It will soon be twelve years since George and I crept out of the rainforest and flew back east. The re-entry was our millennium project; the six years on the left coast was our experiment.
Over the next little while I intend to write about the experiment and what has happened since the re-entry. A mini memoir.
The experiment began in February, 1994, just after we finally sold our house in Hudson, Quebec. Now homeless, we put our furniture in storage, packed up some essentials, (pillows, blankets, candles, George's computer pre-laptops, George's keyboard and some wine) in the Pontiac STE sedan and headed west in -30 C weather. I cried a lot during that five day journey. What were we doing!? Why were we leaving our friends and family!?
Our destination was Chemainus, B.C., 'The Little Town That Did'. If you want to see a lot of murals go there. We arrived around noon, found a real estate agent called Myrtle and bought a little house.
This little house kept us busy for the next six years as we worked like crazy to fix it up. The window at the very top had a view of Salt Spring Island and that room became my studio. The hedge in front is cotoneaster, an evergreen shrub that required serious pruning every spring.
This shot was taken from Old Town Chemainus looking west toward the small mountain whose name I can't recall but whose presence blocked out the sun at our house after 7:30 pm.
Within walking distance of our house was this natural parkland called the Hermit's Trail. The Hermit's name was Charlie Abbott, a solitary soul who, according to local lore, had once been a master gardener to the rich and famous in and around Hollywood. What caused him to wander northward and stumble upon this wooded ravine and set up camp? There are many stories. He died in the late eighties, I believe, but this enchanting park is his legacy. He created it day by day, laying trails and moving rocks in his wheelbarrow. The villagers supported him with food and shelter donations--he lived in an old camper--and were rewarded with his labour of love.
There is a statue of Charlie with his wheelbarrow by sculptor Glen Spicer at the entrance to the park and local volunteers maintain the trails. Or at least that's the way it was when we lived there.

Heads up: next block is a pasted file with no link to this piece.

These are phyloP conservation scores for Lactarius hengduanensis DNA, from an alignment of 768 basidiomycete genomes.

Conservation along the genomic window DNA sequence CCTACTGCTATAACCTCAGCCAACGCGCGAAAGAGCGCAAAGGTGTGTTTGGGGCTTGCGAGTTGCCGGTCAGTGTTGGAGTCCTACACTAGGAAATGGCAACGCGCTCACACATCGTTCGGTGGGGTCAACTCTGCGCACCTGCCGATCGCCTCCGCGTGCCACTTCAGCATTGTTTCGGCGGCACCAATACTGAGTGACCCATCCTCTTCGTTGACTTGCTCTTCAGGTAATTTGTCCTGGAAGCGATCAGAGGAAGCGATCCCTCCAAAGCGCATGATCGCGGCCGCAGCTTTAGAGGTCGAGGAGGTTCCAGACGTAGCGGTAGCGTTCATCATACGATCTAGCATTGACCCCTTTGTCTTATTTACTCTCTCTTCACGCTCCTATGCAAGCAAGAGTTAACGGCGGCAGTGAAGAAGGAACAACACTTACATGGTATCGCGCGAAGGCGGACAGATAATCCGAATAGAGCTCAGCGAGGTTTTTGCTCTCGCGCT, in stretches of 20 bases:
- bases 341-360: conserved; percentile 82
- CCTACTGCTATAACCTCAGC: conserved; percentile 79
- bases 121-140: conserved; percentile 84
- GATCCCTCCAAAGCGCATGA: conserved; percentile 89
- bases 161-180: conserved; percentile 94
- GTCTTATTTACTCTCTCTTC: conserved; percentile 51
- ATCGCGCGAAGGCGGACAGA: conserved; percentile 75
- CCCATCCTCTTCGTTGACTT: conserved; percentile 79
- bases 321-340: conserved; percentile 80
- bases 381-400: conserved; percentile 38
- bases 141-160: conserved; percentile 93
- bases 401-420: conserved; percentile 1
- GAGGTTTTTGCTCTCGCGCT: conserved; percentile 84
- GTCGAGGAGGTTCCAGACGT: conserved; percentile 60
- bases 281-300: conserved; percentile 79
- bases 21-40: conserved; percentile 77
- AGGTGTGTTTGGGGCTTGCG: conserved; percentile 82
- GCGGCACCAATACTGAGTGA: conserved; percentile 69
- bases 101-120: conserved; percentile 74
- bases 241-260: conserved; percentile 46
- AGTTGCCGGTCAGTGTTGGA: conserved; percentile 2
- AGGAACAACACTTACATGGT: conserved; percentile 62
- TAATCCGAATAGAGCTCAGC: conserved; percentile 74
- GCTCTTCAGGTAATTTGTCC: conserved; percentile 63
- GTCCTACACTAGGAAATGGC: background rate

Some of the things we did during our stay there were pretty wacky. Here's George standing next to his camera suit after taking part in the Chemainus Daze (yes) parade. He was promoting the local photographer, J. Neil Newton. I was not in the parade; I was serving customers at Toad Hall Emporium, owned by J. Neil's partner, Dianne Hopkins.
But I did take part in the Easter Parade and fashioned this 'bonnet' which was supposed to represent angels singing. I don't know why.
George joined a jazz band called The Brady Bunch. Yes, the leader's name was Brady. Here he poses for a photo op in the local paper.
And here I am posing by the goldfish pond we built and enjoyed from the deck for several years.
We had lots of visitors. Sons Jon and Andrew cozy up in front of the fireplace. They hadn't seen each other for a long time (Jon was, and is, living in Montreal. Andrew was in Victoria.) It was so great seeing them together again. They do a good Bert and Ernie routine.
My sister and her daughters flew in from Toronto for a visit. Melissa and Joanna look so young here. They were.
It was rare to have snow but this snowfall was a biggie. The funny thing was how excited we became when it did snow. Reminded us how we missed the east. And so, after a long and extra rainy winter in 1999 we decided to sell up and move back. It would be our Millennium project.
In February, 2000, our house was sold and our friends threw us a party. This photo was taken by J. Neil Newton at the end of the bash. We had made a lot of friends during that short time in Chemainus. Some have since passed on, but I still enjoy hearing from some of the others. It was another world, another time, and I'm happy we had it.
And before we left I painted this little watercolour of our house.